It's creepy, and violent, and a bit cliched ("You don't understand our ways, you don't belong here any more"), but not without interest. Apparently it's based on an award winning novel. A curiosity is that it features Yvonne van den Bergh, an Afrikaner actor who went on to become a big thing in South African TV before outing herself as a dominatrix and then going all out into porn. It's supposed to be the other way round, isn't it?

Whole film was available on YouTube.

Review of "The Forty Year Old Version"

A nice, feelgood film about a middle-aged black woman living in Brooklyn who teaches theatre to kids but also aspires to be a playwright. She'd been tipped as a rising star but hasn't delivered on the promise...and now she has a chance to have her play produced, only she has to deal with manipulative and duplicitious financial backers and so on, who want her to change the focus, and wiggle around her wish for a black director, and so on. So it's about artists, and compromise, but it's also about being 40 (hence the title, a play on 'The 40 Year Old Virgin' film title, and wanting to be cool - she has a go at rapping in a club - but, well, forty...

Enjoyable to watch, nice acting, well observed. A rare good film from Netflix.

Wednesday, June 30, 2021

Review of "The Great Indian Kitchen"

Really good film, though somehow describing it makes it sound dreary and dull. Oddly the poster makes it look like it's a Bollywood romance, which much be someone's idea of irony. The film starts with a wedding, but after that there's little romance, though there is some unpleasant sex.

It's about a young Indian woman who marries into a middle-class family in Kerala, and the way that they are everyone else she knows expect to her accept a life of absolute servile drudgery. Interesting on several levels - in some ways her life was not so different from my own mum's. My dad thought of himself as modern and progressive, but helping around the house (let alone doing a share of the housework) was not his thing, and was not something that my mum ever seemed to expect. My mum expected no more of me or my brother, and always seemed at least bemused by the fact that we did housework in our own homes. Still, the men in this film do take it to another level; among her duties is putting toothpaste on her father-in-law's toothbrush.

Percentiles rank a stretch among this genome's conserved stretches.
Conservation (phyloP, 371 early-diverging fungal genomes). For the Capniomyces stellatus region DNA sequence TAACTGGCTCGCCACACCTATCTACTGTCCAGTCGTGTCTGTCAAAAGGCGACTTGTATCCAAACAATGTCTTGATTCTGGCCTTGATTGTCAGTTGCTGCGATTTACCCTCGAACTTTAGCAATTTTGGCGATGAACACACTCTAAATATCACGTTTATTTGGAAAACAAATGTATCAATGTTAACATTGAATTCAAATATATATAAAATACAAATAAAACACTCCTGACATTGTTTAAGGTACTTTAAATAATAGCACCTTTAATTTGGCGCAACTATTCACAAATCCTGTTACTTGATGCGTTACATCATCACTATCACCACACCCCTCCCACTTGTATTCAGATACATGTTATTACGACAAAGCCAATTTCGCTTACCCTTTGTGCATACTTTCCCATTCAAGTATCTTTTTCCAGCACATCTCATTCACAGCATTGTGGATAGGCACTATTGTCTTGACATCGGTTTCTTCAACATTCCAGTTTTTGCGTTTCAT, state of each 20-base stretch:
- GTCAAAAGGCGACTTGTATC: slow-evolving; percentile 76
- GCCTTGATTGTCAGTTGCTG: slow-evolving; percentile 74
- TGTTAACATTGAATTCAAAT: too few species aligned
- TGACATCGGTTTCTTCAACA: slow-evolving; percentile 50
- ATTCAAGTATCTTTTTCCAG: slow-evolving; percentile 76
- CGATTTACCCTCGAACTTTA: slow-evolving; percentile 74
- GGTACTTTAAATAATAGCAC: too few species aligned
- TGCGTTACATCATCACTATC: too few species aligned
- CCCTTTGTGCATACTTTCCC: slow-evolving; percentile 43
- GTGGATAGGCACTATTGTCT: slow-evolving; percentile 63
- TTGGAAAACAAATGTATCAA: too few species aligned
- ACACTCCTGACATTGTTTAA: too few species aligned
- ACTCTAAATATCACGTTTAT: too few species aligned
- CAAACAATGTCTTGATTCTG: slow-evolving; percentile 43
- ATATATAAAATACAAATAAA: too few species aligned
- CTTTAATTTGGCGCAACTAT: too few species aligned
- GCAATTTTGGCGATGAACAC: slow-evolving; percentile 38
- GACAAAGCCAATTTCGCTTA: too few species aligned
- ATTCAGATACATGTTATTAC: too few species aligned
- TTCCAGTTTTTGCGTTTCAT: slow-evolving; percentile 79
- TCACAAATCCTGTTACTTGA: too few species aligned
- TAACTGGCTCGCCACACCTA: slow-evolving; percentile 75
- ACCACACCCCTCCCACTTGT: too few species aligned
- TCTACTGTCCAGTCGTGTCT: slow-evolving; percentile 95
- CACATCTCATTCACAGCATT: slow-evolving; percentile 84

Worth noting is that this is a Hindu family - Muslims and even Orthodox Jews are often singled out as the epitome of patriarchal religion, but as the film makes clear Hinduism at least as depicted here has just as many taboos about contact with menstruating women, who are regarded as unclean and to be shunned. And these are middle-class, educated people in progressive Kerala - at one point towards the end of the film the woman walks past a mural of Che Guevara.

Made me realise the extent to which my favourite Indian foods (and most of my favourite foods are Indian) are labour-intensive, and not possible without either the unpaid labour of women or the underpaid labour of restaurant workers.

Watched on Amazon Prime.

Monday, June 28, 2021

Review of "Modern Persuasion"

No redeeming features whatsoever. Wash your hair, wash your eyes with lemon juice, just don't watch this film.

Monday, June 21, 2021

Review of 'Almost Famous'

A film from 2000 about a 15-year-old boy (young man?) who blags his way into writing for Rolling Stone magazine (they don't know how old he is, and he fakes a deeper voice over the phone), and ends up on tour with the rock band Stillwater, developing substantive relationships with some members of the band and their hangers-on. One of these is a young woman called "Penny Lane" who is a member of a groupie cohort called the band-aids, and it's here that the film gets problematic. The hero calls out the band because he thinks they aren't kind enough to these girls, but there's no suggestion that he or anyone else thinks that there's anything abusive about sexual relationships between men in their twenties and girls in their mid-teens.

There's surprisingly little tension in the film - the hero is never really in trouble or in danger. The band's manager is supplanted by a cool dude appointed by the record company, but the old manager who has been with them since the beginning still stays on. And so on. Frances McDormand is nice as the boy's mother.

Watched on Amazon Prime.